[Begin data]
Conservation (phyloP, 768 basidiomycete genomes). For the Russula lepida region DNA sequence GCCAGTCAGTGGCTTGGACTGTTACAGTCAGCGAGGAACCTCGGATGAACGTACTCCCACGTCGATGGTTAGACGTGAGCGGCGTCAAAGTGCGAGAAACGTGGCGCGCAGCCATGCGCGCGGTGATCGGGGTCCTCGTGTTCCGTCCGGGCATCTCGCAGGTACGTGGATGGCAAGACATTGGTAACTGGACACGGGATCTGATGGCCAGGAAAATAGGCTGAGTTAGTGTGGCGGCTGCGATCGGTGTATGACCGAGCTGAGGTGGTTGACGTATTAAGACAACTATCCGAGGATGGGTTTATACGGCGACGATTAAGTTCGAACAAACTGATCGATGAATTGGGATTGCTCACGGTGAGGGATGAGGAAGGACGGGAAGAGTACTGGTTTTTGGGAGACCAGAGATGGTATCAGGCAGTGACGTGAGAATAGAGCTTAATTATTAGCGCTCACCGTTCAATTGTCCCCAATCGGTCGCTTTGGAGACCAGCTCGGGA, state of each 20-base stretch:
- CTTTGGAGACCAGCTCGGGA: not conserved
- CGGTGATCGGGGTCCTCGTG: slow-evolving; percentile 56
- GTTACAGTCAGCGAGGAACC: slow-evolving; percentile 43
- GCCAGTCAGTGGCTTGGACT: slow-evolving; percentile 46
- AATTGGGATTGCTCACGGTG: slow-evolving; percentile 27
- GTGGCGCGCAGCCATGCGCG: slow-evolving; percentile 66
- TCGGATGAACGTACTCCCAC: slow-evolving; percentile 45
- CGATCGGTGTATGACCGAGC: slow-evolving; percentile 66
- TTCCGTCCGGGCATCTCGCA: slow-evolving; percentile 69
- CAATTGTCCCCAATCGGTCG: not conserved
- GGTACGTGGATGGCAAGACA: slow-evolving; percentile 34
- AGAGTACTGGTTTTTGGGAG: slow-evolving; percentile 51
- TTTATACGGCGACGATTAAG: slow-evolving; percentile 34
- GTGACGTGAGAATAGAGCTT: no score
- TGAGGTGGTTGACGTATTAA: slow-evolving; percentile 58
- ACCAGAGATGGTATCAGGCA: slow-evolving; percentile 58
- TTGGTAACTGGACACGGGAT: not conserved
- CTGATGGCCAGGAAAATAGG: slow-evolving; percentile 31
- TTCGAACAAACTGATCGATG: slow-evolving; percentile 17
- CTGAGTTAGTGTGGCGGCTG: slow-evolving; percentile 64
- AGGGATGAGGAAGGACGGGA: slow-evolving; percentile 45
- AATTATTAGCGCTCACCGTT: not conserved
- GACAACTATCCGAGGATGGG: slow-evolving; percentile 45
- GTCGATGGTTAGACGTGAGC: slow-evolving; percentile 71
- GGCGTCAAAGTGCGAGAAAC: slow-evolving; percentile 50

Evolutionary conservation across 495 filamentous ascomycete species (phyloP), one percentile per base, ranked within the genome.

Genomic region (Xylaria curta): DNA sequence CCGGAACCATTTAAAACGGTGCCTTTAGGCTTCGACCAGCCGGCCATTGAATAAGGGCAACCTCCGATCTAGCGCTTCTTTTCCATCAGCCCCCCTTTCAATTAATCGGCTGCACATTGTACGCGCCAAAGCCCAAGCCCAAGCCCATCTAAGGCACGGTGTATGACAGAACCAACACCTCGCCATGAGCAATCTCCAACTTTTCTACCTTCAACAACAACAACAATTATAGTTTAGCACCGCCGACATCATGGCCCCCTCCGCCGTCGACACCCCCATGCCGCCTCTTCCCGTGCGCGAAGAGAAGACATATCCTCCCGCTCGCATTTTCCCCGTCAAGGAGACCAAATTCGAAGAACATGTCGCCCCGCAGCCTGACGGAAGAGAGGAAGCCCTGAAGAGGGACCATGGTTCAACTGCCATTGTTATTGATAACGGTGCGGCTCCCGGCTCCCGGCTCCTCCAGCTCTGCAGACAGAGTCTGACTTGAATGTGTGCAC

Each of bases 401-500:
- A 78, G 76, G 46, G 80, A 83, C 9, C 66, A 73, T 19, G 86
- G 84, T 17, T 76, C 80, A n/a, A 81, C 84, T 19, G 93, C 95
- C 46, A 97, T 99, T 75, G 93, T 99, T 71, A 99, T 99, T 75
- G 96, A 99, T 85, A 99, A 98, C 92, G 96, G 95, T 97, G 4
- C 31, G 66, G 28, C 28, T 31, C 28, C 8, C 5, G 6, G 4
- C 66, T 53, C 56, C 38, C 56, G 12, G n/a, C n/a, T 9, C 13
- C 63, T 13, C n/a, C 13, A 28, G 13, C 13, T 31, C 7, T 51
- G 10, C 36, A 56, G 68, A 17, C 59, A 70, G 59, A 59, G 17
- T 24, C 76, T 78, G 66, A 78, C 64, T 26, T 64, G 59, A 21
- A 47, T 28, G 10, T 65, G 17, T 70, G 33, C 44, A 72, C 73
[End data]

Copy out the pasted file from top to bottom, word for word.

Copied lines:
Conservation (phyloP, 768 basidiomycete genomes). For the Russula lepida region DNA sequence GCCAGTCAGTGGCTTGGACTGTTACAGTCAGCGAGGAACCTCGGATGAACGTACTCCCACGTCGATGGTTAGACGTGAGCGGCGTCAAAGTGCGAGAAACGTGGCGCGCAGCCATGCGCGCGGTGATCGGGGTCCTCGTGTTCCGTCCGGGCATCTCGCAGGTACGTGGATGGCAAGACATTGGTAACTGGACACGGGATCTGATGGCCAGGAAAATAGGCTGAGTTAGTGTGGCGGCTGCGATCGGTGTATGACCGAGCTGAGGTGGTTGACGTATTAAGACAACTATCCGAGGATGGGTTTATACGGCGACGATTAAGTTCGAACAAACTGATCGATGAATTGGGATTGCTCACGGTGAGGGATGAGGAAGGACGGGAAGAGTACTGGTTTTTGGGAGACCAGAGATGGTATCAGGCAGTGACGTGAGAATAGAGCTTAATTATTAGCGCTCACCGTTCAATTGTCCCCAATCGGTCGCTTTGGAGACCAGCTCGGGA, state of each 20-base stretch:
- CTTTGGAGACCAGCTCGGGA: not conserved
- CGGTGATCGGGGTCCTCGTG: slow-evolving; percentile 56
- GTTACAGTCAGCGAGGAACC: slow-evolving; percentile 43
- GCCAGTCAGTGGCTTGGACT: slow-evolving; percentile 46
- AATTGGGATTGCTCACGGTG: slow-evolving; percentile 27
- GTGGCGCGCAGCCATGCGCG: slow-evolving; percentile 66
- TCGGATGAACGTACTCCCAC: slow-evolving; percentile 45
- CGATCGGTGTATGACCGAGC: slow-evolving; percentile 66
- TTCCGTCCGGGCATCTCGCA: slow-evolving; percentile 69
- CAATTGTCCCCAATCGGTCG: not conserved
- GGTACGTGGATGGCAAGACA: slow-evolving; percentile 34
- AGAGTACTGGTTTTTGGGAG: slow-evolving; percentile 51
- TTTATACGGCGACGATTAAG: slow-evolving; percentile 34
- GTGACGTGAGAATAGAGCTT: no score
- TGAGGTGGTTGACGTATTAA: slow-evolving; percentile 58
- ACCAGAGATGGTATCAGGCA: slow-evolving; percentile 58
- TTGGTAACTGGACACGGGAT: not conserved
- CTGATGGCCAGGAAAATAGG: slow-evolving; percentile 31
- TTCGAACAAACTGATCGATG: slow-evolving; percentile 17
- CTGAGTTAGTGTGGCGGCTG: slow-evolving; percentile 64
- AGGGATGAGGAAGGACGGGA: slow-evolving; percentile 45
- AATTATTAGCGCTCACCGTT: not conserved
- GACAACTATCCGAGGATGGG: slow-evolving; percentile 45
- GTCGATGGTTAGACGTGAGC: slow-evolving; percentile 71
- GGCGTCAAAGTGCGAGAAAC: slow-evolving; percentile 50

Evolutionary conservation across 495 filamentous ascomycete species (phyloP), one percentile per base, ranked within the genome.

Genomic region (Xylaria curta): DNA sequence CCGGAACCATTTAAAACGGTGCCTTTAGGCTTCGACCAGCCGGCCATTGAATAAGGGCAACCTCCGATCTAGCGCTTCTTTTCCATCAGCCCCCCTTTCAATTAATCGGCTGCACATTGTACGCGCCAAAGCCCAAGCCCAAGCCCATCTAAGGCACGGTGTATGACAGAACCAACACCTCGCCATGAGCAATCTCCAACTTTTCTACCTTCAACAACAACAACAATTATAGTTTAGCACCGCCGACATCATGGCCCCCTCCGCCGTCGACACCCCCATGCCGCCTCTTCCCGTGCGCGAAGAGAAGACATATCCTCCCGCTCGCATTTTCCCCGTCAAGGAGACCAAATTCGAAGAACATGTCGCCCCGCAGCCTGACGGAAGAGAGGAAGCCCTGAAGAGGGACCATGGTTCAACTGCCATTGTTATTGATAACGGTGCGGCTCCCGGCTCCCGGCTCCTCCAGCTCTGCAGACAGAGTCTGACTTGAATGTGTGCAC

Each of bases 401-500:
- A 78, G 76, G 46, G 80, A 83, C 9, C 66, A 73, T 19, G 86
- G 84, T 17, T 76, C 80, A n/a, A 81, C 84, T 19, G 93, C 95
- C 46, A 97, T 99, T 75, G 93, T 99, T 71, A 99, T 99, T 75
- G 96, A 99, T 85, A 99, A 98, C 92, G 96, G 95, T 97, G 4
- C 31, G 66, G 28, C 28, T 31, C 28, C 8, C 5, G 6, G 4
- C 66, T 53, C 56, C 38, C 56, G 12, G n/a, C n/a, T 9, C 13
- C 63, T 13, C n/a, C 13, A 28, G 13, C 13, T 31, C 7, T 51
- G 10, C 36, A 56, G 68, A 17, C 59, A 70, G 59, A 59, G 17
- T 24, C 76, T 78, G 66, A 78, C 64, T 26, T 64, G 59, A 21
- A 47, T 28, G 10, T 65, G 17, T 70, G 33, C 44, A 72, C 73